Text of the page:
Violence against women and girls is one of the most widespread violations of human rights. In some countries, up to 7 in 10 women will be beaten, raped, abused or mutilated in their lifetimes.
- Violence against women is a human rights violation
- Violence against women is a consequence of discrimination against women, in law and also in practice, and of persisting inequalities between men and women
- Violence against women impacts on, and impedes, progress in many areas, including poverty eradication, combating HIV/AIDS, and peace and security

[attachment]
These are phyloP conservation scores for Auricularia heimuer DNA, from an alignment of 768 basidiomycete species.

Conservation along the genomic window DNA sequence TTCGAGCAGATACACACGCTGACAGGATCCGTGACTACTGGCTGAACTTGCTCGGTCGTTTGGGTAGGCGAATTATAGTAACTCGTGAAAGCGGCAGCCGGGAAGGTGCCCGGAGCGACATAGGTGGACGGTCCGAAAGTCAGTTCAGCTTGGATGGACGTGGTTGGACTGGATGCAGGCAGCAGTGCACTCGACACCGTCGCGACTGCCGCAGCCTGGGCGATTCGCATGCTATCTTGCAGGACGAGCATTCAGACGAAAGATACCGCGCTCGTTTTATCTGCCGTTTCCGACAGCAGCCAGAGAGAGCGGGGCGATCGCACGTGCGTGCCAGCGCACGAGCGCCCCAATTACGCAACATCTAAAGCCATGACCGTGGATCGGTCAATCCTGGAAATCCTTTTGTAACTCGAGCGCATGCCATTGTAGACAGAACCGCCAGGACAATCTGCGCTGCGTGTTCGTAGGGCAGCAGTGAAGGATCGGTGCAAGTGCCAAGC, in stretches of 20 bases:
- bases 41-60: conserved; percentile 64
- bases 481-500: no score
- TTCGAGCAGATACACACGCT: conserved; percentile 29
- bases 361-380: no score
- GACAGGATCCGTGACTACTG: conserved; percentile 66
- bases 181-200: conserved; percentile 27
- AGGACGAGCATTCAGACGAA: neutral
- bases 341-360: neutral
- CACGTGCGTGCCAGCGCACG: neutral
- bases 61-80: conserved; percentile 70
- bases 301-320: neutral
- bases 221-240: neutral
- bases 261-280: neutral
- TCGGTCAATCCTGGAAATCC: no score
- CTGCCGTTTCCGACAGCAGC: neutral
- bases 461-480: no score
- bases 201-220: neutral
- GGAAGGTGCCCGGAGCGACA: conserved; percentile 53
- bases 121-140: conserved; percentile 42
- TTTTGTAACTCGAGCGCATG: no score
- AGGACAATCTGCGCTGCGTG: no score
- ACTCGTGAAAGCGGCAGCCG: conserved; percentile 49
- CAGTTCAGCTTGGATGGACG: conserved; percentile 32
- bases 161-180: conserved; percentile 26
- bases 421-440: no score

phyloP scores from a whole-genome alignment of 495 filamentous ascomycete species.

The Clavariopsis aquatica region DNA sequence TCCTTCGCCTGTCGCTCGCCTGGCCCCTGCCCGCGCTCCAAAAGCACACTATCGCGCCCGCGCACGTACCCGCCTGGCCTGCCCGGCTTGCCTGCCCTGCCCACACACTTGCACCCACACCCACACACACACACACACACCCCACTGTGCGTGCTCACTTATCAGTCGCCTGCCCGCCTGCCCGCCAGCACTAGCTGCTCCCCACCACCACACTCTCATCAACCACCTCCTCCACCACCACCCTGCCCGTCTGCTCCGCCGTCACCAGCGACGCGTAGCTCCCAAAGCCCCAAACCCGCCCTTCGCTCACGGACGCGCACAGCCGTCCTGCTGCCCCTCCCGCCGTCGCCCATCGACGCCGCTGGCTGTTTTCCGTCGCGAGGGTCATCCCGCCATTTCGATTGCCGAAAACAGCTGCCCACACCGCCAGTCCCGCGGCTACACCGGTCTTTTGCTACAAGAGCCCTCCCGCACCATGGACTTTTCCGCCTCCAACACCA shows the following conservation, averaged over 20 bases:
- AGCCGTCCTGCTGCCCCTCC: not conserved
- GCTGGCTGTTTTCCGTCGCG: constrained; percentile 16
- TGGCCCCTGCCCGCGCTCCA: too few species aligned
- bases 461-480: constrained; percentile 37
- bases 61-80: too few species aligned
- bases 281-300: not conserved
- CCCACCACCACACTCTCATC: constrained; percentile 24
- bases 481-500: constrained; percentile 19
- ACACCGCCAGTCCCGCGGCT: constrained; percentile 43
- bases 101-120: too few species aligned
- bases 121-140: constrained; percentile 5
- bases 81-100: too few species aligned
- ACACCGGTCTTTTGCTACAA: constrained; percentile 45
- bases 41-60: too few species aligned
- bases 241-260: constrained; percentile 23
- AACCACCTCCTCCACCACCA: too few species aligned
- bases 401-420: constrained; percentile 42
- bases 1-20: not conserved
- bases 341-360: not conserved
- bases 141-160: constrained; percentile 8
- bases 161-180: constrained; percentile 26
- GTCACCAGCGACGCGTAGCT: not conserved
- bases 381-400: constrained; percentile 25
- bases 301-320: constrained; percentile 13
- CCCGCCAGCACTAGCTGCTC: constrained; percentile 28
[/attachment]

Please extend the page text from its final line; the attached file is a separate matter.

- Violence against women and girls is not inevitable. Prevention is possible and essential
The United Nations eneral Assembly has designated 25 November International Day for the Elimination of Violence against Women, and has invited governments, international organisations and NGOs to organise on that day activities designated to raise public awareness on the problem (resolution 54/134 of 17 December 1999).
Women's activists have marked 25 November as a day against violence since 1981. The date came from the brutal 1961 assassination of the three Mirabal sisters, political activists in the Dominican Republic, on orders of Dominican ruler Rafael Trujillo.
In South Africa, 25 November is also the starting day of the 16 Days of Activism for No Violence against Women and Children.